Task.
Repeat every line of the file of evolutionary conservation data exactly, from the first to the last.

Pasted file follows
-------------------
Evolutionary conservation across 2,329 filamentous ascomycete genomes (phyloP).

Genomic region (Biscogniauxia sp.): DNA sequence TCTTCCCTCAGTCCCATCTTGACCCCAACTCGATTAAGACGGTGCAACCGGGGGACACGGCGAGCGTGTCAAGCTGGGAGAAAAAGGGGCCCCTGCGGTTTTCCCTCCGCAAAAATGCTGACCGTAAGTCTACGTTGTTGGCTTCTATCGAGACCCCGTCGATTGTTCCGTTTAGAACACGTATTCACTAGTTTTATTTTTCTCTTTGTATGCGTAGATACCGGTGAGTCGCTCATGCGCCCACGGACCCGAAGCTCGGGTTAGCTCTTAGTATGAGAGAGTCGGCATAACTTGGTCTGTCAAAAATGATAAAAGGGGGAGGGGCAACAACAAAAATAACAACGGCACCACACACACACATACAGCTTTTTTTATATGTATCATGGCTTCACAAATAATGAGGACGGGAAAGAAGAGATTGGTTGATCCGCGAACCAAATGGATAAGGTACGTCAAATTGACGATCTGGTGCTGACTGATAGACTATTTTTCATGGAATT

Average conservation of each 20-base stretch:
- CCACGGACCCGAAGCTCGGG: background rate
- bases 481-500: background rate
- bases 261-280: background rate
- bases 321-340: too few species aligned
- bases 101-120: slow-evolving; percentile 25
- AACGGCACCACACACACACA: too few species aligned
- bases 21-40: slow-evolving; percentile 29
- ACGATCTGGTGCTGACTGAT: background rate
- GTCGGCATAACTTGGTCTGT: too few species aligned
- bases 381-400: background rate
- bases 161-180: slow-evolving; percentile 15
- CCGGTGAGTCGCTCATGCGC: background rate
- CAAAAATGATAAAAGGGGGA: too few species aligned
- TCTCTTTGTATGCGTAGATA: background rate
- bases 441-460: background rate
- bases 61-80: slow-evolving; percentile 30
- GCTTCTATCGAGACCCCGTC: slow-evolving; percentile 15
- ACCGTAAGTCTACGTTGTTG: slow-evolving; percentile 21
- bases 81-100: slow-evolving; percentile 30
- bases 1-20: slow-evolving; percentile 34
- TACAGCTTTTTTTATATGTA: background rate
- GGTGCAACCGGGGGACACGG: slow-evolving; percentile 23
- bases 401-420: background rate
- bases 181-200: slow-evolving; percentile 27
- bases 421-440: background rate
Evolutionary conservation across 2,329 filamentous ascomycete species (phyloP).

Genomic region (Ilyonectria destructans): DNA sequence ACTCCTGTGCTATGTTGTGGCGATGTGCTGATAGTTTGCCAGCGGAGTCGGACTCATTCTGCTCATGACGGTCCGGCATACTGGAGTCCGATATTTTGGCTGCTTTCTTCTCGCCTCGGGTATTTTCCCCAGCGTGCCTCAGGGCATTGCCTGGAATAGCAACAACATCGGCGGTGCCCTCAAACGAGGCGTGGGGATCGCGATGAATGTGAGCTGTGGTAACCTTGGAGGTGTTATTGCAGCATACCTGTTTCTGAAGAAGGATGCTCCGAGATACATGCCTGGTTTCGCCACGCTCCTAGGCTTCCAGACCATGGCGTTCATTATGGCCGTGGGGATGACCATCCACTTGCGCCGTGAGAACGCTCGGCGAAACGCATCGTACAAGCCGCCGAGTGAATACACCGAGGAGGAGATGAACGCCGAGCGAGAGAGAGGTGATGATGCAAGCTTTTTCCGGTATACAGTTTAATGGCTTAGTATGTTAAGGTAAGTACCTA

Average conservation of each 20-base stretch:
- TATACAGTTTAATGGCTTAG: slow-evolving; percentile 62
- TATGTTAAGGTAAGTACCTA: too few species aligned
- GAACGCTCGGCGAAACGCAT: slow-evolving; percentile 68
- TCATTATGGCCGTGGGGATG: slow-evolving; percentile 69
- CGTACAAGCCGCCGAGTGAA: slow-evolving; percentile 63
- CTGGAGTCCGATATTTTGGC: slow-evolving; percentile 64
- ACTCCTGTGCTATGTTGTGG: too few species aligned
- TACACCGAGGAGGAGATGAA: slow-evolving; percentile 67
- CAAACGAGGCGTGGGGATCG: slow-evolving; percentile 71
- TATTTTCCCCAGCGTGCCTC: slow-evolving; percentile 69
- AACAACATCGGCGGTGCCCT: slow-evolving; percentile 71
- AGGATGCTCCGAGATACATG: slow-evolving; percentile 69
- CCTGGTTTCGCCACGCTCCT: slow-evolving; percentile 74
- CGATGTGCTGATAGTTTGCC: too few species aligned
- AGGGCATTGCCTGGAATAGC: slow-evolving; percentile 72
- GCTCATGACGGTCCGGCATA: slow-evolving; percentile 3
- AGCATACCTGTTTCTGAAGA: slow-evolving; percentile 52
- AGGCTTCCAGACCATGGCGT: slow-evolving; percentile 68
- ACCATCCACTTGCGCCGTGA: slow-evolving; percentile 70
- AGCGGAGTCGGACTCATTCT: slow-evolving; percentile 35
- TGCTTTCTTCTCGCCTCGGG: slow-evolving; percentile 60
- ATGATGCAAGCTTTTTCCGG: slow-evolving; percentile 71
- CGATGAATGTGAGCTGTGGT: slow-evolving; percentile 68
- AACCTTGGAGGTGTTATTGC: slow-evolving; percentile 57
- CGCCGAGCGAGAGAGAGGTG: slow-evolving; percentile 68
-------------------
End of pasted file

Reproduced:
Evolutionary conservation across 2,329 filamentous ascomycete genomes (phyloP).

Genomic region (Biscogniauxia sp.): DNA sequence TCTTCCCTCAGTCCCATCTTGACCCCAACTCGATTAAGACGGTGCAACCGGGGGACACGGCGAGCGTGTCAAGCTGGGAGAAAAAGGGGCCCCTGCGGTTTTCCCTCCGCAAAAATGCTGACCGTAAGTCTACGTTGTTGGCTTCTATCGAGACCCCGTCGATTGTTCCGTTTAGAACACGTATTCACTAGTTTTATTTTTCTCTTTGTATGCGTAGATACCGGTGAGTCGCTCATGCGCCCACGGACCCGAAGCTCGGGTTAGCTCTTAGTATGAGAGAGTCGGCATAACTTGGTCTGTCAAAAATGATAAAAGGGGGAGGGGCAACAACAAAAATAACAACGGCACCACACACACACATACAGCTTTTTTTATATGTATCATGGCTTCACAAATAATGAGGACGGGAAAGAAGAGATTGGTTGATCCGCGAACCAAATGGATAAGGTACGTCAAATTGACGATCTGGTGCTGACTGATAGACTATTTTTCATGGAATT

Average conservation of each 20-base stretch:
- CCACGGACCCGAAGCTCGGG: background rate
- bases 481-500: background rate
- bases 261-280: background rate
- bases 321-340: too few species aligned
- bases 101-120: slow-evolving; percentile 25
- AACGGCACCACACACACACA: too few species aligned
- bases 21-40: slow-evolving; percentile 29
- ACGATCTGGTGCTGACTGAT: background rate
- GTCGGCATAACTTGGTCTGT: too few species aligned
- bases 381-400: background rate
- bases 161-180: slow-evolving; percentile 15
- CCGGTGAGTCGCTCATGCGC: background rate
- CAAAAATGATAAAAGGGGGA: too few species aligned
- TCTCTTTGTATGCGTAGATA: background rate
- bases 441-460: background rate
- bases 61-80: slow-evolving; percentile 30
- GCTTCTATCGAGACCCCGTC: slow-evolving; percentile 15
- ACCGTAAGTCTACGTTGTTG: slow-evolving; percentile 21
- bases 81-100: slow-evolving; percentile 30
- bases 1-20: slow-evolving; percentile 34
- TACAGCTTTTTTTATATGTA: background rate
- GGTGCAACCGGGGGACACGG: slow-evolving; percentile 23
- bases 401-420: background rate
- bases 181-200: slow-evolving; percentile 27
- bases 421-440: background rate
Evolutionary conservation across 2,329 filamentous ascomycete species (phyloP).

Genomic region (Ilyonectria destructans): DNA sequence ACTCCTGTGCTATGTTGTGGCGATGTGCTGATAGTTTGCCAGCGGAGTCGGACTCATTCTGCTCATGACGGTCCGGCATACTGGAGTCCGATATTTTGGCTGCTTTCTTCTCGCCTCGGGTATTTTCCCCAGCGTGCCTCAGGGCATTGCCTGGAATAGCAACAACATCGGCGGTGCCCTCAAACGAGGCGTGGGGATCGCGATGAATGTGAGCTGTGGTAACCTTGGAGGTGTTATTGCAGCATACCTGTTTCTGAAGAAGGATGCTCCGAGATACATGCCTGGTTTCGCCACGCTCCTAGGCTTCCAGACCATGGCGTTCATTATGGCCGTGGGGATGACCATCCACTTGCGCCGTGAGAACGCTCGGCGAAACGCATCGTACAAGCCGCCGAGTGAATACACCGAGGAGGAGATGAACGCCGAGCGAGAGAGAGGTGATGATGCAAGCTTTTTCCGGTATACAGTTTAATGGCTTAGTATGTTAAGGTAAGTACCTA

Average conservation of each 20-base stretch:
- TATACAGTTTAATGGCTTAG: slow-evolving; percentile 62
- TATGTTAAGGTAAGTACCTA: too few species aligned
- GAACGCTCGGCGAAACGCAT: slow-evolving; percentile 68
- TCATTATGGCCGTGGGGATG: slow-evolving; percentile 69
- CGTACAAGCCGCCGAGTGAA: slow-evolving; percentile 63
- CTGGAGTCCGATATTTTGGC: slow-evolving; percentile 64
- ACTCCTGTGCTATGTTGTGG: too few species aligned
- TACACCGAGGAGGAGATGAA: slow-evolving; percentile 67
- CAAACGAGGCGTGGGGATCG: slow-evolving; percentile 71
- TATTTTCCCCAGCGTGCCTC: slow-evolving; percentile 69
- AACAACATCGGCGGTGCCCT: slow-evolving; percentile 71
- AGGATGCTCCGAGATACATG: slow-evolving; percentile 69
- CCTGGTTTCGCCACGCTCCT: slow-evolving; percentile 74
- CGATGTGCTGATAGTTTGCC: too few species aligned
- AGGGCATTGCCTGGAATAGC: slow-evolving; percentile 72
- GCTCATGACGGTCCGGCATA: slow-evolving; percentile 3
- AGCATACCTGTTTCTGAAGA: slow-evolving; percentile 52
- AGGCTTCCAGACCATGGCGT: slow-evolving; percentile 68
- ACCATCCACTTGCGCCGTGA: slow-evolving; percentile 70
- AGCGGAGTCGGACTCATTCT: slow-evolving; percentile 35
- TGCTTTCTTCTCGCCTCGGG: slow-evolving; percentile 60
- ATGATGCAAGCTTTTTCCGG: slow-evolving; percentile 71
- CGATGAATGTGAGCTGTGGT: slow-evolving; percentile 68
- AACCTTGGAGGTGTTATTGC: slow-evolving; percentile 57
- CGCCGAGCGAGAGAGAGGTG: slow-evolving; percentile 68